Local criticism of the United States Postal Service (USPS) has been rampant recently, and U.S. Rep. Bobby Rush (D-1st) hosted a virtual public meeting on July 21 where he and attendees voiced complaints.
Mack Julion, the president of the Chicago chapter of the National Association of Letter Carriers, also answered questions and explained his concerns.
Rush said residents of his district, which includes Morgan Park and parts of Beverly, have gone up to three weeks without receiving mail.
He called that “unacceptable” and said management is the problem.
“For this situation, I must say that I am totally, absolutely disappointed,” Rush said. “I think that it really gets down to a leadership problem.”
Attendees were able to call in to the virtual meeting or listen online. Listeners asked questions and completed polls about service. No USPS management representatives took part.
Rush said he met with USPS officials two weeks earlier and found their answers regarding service “woefully insufficient and in some ways inexcusable.”
He said leaders are in denial about problems.
Julion said he and fellow letter carriers are equally frustrated. He said problems have stemmed from a lack of staff and because carriers’ working hours are changing.
He said carriers don’t have “adequate resources” to do the job properly.
“For us, it’s more than just a job,” Julion said. “It’s our pride; it’s our passion to serve our communities and to deliver the U.S. mail.”
Rush and Julion agreed that morale is a problem among employees, and Julion noted the difficulties of working during a pandemic. If management makes changes, Julion said, service will improve.
He noted that carriers “are the face” of the USPS and take the brunt of criticism from customers.
“We’re thankful for your support and your fighting in making sure that services improve in Chicago,” Julion told the meeting, “and that we’re able to provide the service that our customers are accustomed to.”
One attendee said she is a letter carrier at the Morgan Park station, 1805 W. Monterey Ave., and feels “very disrespected by management” because carriers are beginning shifts at 9 a.m., and they should be starting two or three hours earlier. She also said social distancing is not being practiced.
“It’s very frustrating,” she said. “We need more bodies, more carriers at our station, to fill when we’re down 20 routes.”
Rush said he has visited stations that don’t have signage to advise visitors to maintain a distance of 6 feet. That falls on leadership, he said.
Another attendee, from Cottage Grove, said she doesn’t blame all carriers and contended that regarding problems, “It starts at the top.”
One attendee asked how poor service could affect mail-in ballots for the November general election, and Rush responded.
“Republicans are hell-bent on eliminating the U.S. Postal Service.”
He said he and others “are fighting to keep the U.S. Postal Service in tact,” and he demands “the best that it can and should deliver.”
Recently, other local elected officials voiced concerns with the USPS. U.S. Rep. Dan Lipinski (D-3rd), whose district includes Mt. Greenwood and parts of Beverly/Morgan Park, joined state Sen. Bill Cunningham (D-18th), state Rep. Fran Hurley (D-35th) and 19th Ward Ald. Matt O’Shea in writing a letter to USPS Postmaster General Louis DeJoy regarding problems at the Mt. Greenwood station, 3349 W. 111th St.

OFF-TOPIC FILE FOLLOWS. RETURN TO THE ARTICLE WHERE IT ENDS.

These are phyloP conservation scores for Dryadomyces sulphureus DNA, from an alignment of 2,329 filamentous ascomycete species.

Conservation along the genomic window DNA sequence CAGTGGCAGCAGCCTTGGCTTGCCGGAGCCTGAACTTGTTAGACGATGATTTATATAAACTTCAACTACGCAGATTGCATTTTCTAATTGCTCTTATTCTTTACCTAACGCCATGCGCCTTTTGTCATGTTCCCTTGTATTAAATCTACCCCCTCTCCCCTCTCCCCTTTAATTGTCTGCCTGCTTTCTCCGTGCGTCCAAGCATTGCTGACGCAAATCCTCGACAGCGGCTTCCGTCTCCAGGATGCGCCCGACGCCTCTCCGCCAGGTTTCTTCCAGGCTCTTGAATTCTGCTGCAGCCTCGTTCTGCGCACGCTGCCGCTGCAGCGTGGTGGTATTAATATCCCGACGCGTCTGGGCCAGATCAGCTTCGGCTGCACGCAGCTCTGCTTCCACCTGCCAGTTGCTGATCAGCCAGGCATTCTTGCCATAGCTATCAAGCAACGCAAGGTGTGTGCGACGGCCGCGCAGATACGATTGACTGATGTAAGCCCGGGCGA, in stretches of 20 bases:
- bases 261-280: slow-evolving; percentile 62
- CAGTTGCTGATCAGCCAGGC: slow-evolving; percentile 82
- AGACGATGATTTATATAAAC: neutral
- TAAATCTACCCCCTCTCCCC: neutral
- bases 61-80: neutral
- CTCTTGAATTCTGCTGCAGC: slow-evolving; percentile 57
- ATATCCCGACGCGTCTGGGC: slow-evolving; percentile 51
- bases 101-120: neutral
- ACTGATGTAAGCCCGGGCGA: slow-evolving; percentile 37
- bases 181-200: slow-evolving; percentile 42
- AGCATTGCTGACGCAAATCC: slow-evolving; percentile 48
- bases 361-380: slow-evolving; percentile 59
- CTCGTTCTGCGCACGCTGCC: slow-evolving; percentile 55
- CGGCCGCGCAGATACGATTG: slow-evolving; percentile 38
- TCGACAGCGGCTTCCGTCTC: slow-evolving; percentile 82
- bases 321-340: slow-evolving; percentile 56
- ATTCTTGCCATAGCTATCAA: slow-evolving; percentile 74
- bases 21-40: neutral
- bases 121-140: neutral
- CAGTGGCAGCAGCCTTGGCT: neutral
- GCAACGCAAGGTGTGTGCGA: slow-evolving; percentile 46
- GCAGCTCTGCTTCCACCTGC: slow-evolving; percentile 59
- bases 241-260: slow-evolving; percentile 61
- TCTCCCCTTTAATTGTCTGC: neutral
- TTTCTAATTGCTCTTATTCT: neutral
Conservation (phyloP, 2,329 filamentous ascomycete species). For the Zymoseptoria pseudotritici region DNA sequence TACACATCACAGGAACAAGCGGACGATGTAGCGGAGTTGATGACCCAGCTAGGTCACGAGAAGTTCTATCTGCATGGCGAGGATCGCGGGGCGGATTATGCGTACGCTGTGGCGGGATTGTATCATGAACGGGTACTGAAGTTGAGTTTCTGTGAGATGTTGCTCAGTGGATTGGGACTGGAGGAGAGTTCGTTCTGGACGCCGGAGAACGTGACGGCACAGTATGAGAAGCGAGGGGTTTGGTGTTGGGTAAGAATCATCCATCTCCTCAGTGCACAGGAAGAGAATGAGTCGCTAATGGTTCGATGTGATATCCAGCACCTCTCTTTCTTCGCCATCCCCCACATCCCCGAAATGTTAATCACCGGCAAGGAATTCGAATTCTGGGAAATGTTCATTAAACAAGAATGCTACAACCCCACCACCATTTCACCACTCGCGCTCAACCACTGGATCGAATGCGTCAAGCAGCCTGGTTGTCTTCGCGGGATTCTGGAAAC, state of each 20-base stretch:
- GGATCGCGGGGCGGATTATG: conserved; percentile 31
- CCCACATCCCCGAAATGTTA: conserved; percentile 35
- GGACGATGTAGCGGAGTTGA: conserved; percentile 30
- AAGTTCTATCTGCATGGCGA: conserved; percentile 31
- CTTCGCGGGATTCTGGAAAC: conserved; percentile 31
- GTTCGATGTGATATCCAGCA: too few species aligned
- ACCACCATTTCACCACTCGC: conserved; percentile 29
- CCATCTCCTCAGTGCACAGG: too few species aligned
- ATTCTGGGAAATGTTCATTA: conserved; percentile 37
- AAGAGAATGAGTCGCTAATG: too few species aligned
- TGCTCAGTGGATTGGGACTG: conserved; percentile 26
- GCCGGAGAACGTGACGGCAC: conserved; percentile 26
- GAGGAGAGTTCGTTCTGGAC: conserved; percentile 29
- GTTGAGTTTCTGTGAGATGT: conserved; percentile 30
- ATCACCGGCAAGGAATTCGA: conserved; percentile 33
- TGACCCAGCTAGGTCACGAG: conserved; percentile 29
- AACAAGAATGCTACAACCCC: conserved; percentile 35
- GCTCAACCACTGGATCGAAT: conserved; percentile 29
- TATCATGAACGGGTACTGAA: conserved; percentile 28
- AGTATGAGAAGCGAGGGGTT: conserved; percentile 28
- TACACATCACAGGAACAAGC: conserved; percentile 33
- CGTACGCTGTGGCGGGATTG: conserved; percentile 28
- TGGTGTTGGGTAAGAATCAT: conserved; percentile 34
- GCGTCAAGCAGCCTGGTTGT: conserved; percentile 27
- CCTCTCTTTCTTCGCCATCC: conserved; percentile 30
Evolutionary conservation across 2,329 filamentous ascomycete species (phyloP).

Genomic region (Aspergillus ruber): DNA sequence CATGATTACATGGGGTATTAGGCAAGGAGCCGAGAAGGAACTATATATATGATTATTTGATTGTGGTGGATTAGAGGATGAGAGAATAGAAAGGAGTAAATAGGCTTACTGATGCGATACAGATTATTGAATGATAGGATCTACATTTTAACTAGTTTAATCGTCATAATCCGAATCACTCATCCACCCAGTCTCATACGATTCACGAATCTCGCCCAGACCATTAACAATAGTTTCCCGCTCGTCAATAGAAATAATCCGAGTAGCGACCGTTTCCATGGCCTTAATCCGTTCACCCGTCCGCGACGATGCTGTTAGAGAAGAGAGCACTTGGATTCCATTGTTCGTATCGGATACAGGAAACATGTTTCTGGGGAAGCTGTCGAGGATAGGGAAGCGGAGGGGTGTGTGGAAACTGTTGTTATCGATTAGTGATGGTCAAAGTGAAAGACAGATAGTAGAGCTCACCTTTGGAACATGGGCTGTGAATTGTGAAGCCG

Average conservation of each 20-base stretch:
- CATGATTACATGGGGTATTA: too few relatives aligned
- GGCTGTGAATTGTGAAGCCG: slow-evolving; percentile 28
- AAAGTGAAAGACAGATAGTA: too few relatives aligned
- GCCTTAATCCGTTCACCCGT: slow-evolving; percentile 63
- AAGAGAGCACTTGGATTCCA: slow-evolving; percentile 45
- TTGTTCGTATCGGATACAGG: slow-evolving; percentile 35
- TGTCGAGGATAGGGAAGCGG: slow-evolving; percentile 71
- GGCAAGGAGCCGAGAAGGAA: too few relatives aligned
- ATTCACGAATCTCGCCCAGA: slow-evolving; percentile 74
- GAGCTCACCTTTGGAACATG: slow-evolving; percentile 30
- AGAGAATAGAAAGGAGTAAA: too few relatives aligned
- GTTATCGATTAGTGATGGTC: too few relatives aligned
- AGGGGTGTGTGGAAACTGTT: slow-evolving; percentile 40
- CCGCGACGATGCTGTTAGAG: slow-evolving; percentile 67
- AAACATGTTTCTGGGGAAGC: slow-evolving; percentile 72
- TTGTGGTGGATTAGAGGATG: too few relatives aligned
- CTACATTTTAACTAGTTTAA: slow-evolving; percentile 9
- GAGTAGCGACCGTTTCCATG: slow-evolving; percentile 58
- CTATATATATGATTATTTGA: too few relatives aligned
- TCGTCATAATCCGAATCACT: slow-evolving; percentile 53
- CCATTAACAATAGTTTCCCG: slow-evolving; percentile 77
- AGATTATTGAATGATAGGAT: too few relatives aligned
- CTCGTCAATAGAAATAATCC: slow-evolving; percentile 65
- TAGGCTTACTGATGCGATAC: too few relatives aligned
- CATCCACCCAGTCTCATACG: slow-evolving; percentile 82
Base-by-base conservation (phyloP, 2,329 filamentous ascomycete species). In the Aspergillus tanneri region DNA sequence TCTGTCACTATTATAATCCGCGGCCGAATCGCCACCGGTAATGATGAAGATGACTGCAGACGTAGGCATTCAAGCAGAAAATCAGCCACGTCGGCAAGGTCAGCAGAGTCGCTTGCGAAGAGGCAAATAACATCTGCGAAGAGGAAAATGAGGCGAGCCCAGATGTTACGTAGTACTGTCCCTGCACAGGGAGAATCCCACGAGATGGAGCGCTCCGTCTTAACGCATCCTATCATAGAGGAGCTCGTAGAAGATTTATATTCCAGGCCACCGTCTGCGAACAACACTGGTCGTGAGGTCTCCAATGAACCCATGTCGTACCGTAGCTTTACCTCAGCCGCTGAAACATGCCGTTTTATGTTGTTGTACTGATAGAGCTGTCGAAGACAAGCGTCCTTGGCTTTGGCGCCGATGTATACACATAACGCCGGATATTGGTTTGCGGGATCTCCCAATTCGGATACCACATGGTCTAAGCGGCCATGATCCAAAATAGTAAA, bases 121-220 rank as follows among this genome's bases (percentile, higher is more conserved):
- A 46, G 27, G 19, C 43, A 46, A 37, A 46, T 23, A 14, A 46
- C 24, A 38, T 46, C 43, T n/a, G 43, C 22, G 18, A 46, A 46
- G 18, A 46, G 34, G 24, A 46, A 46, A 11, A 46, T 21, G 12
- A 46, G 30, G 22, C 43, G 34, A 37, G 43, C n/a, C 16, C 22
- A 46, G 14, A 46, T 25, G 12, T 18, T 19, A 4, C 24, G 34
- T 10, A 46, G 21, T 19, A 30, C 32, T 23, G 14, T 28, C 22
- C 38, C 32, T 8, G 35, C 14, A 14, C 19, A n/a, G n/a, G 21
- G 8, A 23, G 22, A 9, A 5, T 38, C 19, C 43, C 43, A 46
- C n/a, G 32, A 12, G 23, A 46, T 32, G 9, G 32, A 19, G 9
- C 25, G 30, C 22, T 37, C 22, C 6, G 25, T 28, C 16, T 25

They requested an answer by July 27. Tim Norman, who works for USPS Strategic Communications-Chicago District, said USPS officials would respond by that date; however, according to O’Shea, officials did not respond by July 27.
In response to the letter, Norman provided the following statement. He re-iterated his comments when asked about complaints voiced at the Rush meeting.
“The [USPS] is a responsible employer that matches our workforce to an evolving workload and adjusts staffing continuously to serve our customers with consistent, reliable service. That includes changing starting times in the last few weeks for some locations in Chicago.
“The Chicago District has a dedicated workforce that services nearly 1.3 million delivery points daily. We gladly work to address any specific issue reported from the community. As any service organization, one customer complaint is one too many.
“We encourage any customer that has a concern with their delivery of mail to contact their local postal station or our Consumer Affairs office at (312) 983-8403.”
According to O’Shea, the lack of response from USPS officials prompted him to partner with the Beverly Area Planning Association to distribute a survey via email and the19thward.com to gather feedback about local USPS service.
The survey will be available until Aug. 4 at 5 p.m., and results will be shared with the USPS officials. O’Shea said organizers will request an audit of the USPS stations in Morgan Park and Mt. Greenwood.
Julion said service is “not far off” from improving. With mail delivery more important during the pandemic, he sees the importance of reliable service.
“I believe the American people can see now more than ever how vital the U.S. Postal Service is,” he said. “We bind this nation together more than any other entity.”
The motto of USPS letter carriers is “We deliver,” Julion said, and he believes service can improve.
“Just give us the resources we need,” he said, “and trust me, we will deliver.”